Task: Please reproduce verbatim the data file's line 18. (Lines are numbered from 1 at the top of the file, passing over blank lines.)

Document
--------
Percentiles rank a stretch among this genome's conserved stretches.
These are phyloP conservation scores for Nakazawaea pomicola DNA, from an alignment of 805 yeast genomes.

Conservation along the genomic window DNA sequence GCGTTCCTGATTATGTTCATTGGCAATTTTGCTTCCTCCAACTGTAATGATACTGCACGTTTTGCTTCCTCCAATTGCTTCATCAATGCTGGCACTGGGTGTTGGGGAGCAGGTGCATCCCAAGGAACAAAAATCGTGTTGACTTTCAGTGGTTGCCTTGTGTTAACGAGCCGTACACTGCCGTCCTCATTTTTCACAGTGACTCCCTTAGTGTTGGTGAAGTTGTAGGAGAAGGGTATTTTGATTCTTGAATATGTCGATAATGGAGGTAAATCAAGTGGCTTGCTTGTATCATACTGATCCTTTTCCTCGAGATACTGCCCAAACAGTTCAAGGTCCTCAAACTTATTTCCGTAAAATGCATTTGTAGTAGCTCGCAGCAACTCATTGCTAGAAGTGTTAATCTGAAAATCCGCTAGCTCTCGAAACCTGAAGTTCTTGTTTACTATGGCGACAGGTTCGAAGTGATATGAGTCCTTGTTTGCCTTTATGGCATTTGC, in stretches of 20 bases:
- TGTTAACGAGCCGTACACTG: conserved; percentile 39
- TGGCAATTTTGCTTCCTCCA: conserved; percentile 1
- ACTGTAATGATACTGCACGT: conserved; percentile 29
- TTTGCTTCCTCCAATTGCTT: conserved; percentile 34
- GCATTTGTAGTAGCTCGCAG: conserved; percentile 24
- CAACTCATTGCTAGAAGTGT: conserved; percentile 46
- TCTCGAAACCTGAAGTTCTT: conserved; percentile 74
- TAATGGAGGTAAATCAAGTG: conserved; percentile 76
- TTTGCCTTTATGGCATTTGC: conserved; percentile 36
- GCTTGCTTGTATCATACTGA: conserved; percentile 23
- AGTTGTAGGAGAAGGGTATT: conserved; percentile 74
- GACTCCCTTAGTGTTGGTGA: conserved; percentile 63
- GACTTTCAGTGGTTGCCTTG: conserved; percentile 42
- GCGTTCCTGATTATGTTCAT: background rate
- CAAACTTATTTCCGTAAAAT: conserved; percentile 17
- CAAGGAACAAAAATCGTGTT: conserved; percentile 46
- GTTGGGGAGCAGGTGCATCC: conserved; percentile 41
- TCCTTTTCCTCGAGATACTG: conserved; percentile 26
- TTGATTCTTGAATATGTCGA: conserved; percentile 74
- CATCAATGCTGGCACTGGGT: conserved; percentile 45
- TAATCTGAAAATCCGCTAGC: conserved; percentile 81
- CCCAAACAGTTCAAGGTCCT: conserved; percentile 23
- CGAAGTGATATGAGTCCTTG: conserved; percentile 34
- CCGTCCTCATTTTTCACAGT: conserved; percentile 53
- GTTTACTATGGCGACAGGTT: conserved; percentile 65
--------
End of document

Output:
- CAAACTTATTTCCGTAAAAT: conserved; percentile 17